Have you experienced this?
Even when you sit down to meditate, thoughts do what they do. Do they have anything better to do?
Don’t ask the thoughts. They’re too busy worrying, planning, remembering, imaging—doing what they do—over and over.
Until you meditate, the relentless redundancy of thought is hidden. Before you begin to practice, you’re identified with thought. You don’t see the thoughts—you see through them.
Before meditation: When the worry-thought arises, you become worried. When the planning-thought arises, you get lost in planning. Whatever shape the thought takes, that becomes the shape of your experience.
Again and again: You keep sliding down the same well-grooved neural pathways again and again. You keep replaying the same unresolved emotional patterns again and again. But with practice, something shifts…
With meditation: As you practice, it becomes clear: the primary shape of thought is—busy. Meditation reveals the patterns of the untrained mind. If you’ve sat to meditate and been shocked by the running, ranting, raving of the mind—welcome to the club. You’re seeing what the average person never realizes: the untrained mind is incessantly busy. It’s a huge step forward on the path of awakening.
All this activity isn’t an obstacle to meditation, it’s the gateway. Thinking is not an obstacle at all. Whatever is arising as thought, emotion or experience is the basis of your practice. Through skillful practice, you learn how to relate to thoughts and emotions in a way that reveals a deeper stillness.
A quiet mind can’t be forced. Using will power to quiet the mind is like pushing down on a spring. The harder you push—the more the spring pushes back. When you try to force the mind into stillness, it pushes back. When you argue with thoughts—they argue back. When you push on them, the thoughts heckle you. They laugh, becoming more agitated and disruptive.
So what helps the mind to settle down?
It’s done in the same way you get a glass of muddy water to become clear—you just let the mud settle. If you don’t stir up the water, the particles will settle without effort. Gravity does the work for you. It’s similar with meditation.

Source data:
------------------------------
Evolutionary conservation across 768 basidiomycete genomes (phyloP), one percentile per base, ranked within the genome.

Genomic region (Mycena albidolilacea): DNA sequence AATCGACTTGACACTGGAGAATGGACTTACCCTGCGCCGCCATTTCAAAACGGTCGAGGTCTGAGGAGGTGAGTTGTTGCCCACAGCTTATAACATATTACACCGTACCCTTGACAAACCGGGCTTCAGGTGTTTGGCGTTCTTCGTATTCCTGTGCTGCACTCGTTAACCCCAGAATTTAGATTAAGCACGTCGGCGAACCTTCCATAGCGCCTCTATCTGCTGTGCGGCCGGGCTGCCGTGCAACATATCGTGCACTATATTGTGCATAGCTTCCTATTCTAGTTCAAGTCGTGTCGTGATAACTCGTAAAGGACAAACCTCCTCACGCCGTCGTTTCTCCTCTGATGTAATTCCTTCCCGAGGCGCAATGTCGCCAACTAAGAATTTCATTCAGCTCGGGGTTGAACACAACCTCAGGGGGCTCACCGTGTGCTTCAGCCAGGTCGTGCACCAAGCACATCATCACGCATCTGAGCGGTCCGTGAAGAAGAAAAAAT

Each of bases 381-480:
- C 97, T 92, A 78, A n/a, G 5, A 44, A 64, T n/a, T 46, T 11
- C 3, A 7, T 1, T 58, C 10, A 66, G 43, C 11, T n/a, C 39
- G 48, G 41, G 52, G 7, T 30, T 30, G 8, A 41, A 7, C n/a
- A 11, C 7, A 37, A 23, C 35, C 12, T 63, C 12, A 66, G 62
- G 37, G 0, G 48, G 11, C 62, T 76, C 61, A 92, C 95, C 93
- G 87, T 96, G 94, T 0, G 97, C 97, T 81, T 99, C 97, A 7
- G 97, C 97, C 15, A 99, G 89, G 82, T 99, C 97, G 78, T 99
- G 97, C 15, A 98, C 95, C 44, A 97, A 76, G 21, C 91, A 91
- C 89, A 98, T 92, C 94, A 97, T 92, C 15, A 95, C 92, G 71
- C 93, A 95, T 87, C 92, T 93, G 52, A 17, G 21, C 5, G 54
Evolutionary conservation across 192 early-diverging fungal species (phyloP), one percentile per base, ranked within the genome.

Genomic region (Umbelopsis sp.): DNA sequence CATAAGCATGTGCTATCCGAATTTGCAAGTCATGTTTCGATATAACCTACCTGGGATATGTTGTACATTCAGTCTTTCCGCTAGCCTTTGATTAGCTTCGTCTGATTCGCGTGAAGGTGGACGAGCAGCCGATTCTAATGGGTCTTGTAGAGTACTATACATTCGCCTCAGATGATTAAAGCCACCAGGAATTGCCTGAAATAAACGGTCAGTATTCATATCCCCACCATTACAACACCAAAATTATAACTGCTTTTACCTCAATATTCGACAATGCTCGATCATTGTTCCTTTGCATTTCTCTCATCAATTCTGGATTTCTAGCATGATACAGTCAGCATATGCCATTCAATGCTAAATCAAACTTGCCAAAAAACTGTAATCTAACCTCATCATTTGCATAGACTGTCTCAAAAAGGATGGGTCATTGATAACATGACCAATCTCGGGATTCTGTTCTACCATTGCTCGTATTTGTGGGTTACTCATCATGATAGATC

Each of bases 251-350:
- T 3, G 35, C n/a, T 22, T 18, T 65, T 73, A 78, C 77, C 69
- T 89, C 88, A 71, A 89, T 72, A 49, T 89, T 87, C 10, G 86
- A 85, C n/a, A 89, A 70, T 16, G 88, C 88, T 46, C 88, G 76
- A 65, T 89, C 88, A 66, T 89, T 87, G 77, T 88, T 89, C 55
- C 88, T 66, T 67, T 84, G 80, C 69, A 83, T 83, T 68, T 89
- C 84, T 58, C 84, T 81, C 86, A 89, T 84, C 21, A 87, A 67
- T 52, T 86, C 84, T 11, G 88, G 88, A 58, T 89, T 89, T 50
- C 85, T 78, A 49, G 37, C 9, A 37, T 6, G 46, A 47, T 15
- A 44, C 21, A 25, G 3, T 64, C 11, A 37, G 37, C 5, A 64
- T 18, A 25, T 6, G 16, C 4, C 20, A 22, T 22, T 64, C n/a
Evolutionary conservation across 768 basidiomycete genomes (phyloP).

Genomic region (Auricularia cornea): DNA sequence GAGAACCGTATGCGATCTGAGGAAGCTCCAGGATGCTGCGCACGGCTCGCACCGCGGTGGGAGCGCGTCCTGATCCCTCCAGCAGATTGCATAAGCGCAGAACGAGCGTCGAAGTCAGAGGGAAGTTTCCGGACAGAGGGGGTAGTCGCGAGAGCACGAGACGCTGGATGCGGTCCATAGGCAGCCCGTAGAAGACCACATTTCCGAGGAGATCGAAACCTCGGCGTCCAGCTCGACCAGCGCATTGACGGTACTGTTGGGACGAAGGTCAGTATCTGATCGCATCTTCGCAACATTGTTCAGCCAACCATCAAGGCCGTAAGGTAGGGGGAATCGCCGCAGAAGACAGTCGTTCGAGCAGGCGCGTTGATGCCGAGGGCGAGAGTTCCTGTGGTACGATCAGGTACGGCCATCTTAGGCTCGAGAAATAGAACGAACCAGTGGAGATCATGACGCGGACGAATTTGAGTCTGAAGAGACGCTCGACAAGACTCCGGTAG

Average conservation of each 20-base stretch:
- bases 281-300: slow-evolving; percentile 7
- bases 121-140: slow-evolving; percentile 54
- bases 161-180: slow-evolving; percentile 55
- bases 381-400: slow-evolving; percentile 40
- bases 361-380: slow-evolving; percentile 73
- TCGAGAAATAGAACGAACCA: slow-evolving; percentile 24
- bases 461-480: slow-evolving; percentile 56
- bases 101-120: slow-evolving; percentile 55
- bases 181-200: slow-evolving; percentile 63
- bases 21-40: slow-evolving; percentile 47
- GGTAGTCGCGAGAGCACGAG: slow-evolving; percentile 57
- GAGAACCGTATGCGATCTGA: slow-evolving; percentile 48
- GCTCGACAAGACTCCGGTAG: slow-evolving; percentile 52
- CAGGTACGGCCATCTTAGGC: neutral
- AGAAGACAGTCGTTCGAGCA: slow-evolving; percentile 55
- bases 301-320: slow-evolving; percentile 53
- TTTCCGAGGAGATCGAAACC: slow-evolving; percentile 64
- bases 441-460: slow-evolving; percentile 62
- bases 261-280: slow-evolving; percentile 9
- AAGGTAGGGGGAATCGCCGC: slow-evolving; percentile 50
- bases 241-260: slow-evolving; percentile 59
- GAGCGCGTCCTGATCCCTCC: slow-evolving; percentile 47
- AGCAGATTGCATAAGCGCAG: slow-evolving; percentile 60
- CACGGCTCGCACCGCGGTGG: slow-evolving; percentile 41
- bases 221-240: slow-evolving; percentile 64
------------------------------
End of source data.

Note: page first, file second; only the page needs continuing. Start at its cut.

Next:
Meditation allows the busy thoughts and emotions settle. Instead of using gravity, meditation uses awareness. Awareness will do the work for you—if you don’t stir up the thoughts and emotions.
Letting awareness do the work takes a bit of—um…practice.
We’re all conditioned to stir up the mind, to churn up thoughts and emotions as the key to change. You’ve been trained that the way to solve problems and improve your life is by stirring the mud. But that’s not how it works when you’re on the path of peace, wisdom and an awakened life.
Peace of mind is revealed not created. Peace, wisdom, love—whatever it is you seek—is already present. These generative, healing qualities are here, immediately available. This is only obscured by your fixation on swirling thoughts and emotions.
Don’t just believe this—find out for yourself. Learn to meditate, and then practice daily. By daily, we don’t mean just for a day. We mean every day.
For how long? Hmm…how long does it take for mud to settle? It’s impossible to say. Rather than waiting anxiously—watching the clock—learn to practice skillfully and joyfully.
Cultivate meditative awareness and enjoy the process.
Sit. Breathe. Return again and again—until that which you seek is revealed to be ever-present. Enjoy how the mud settles. It’s beautiful.
Really, do you have anything better to do?
Love & Shanti,
E & D
**Author’s note: Most of the people who want to meditate—don’t. Most of the people who want to align with the power of sacred awareness—don’t. It’s not because they don’t want to. It’s not lack of willingness.
Here’s why: they don’t know how to practice skillfully, and they don’t get the on-going guidance and support they need. That’s why we’ve redesigned the Wisdom Heart Community to be simpler, easier and more powerful. The new design is based on your feedback. Thank you! We’ll re-open the door to the new Wisdom Heart Community later this month. Learn more here.
Author: Eric Klein
Editor: Yoli Ramazzina
Photo: original illustration by the author.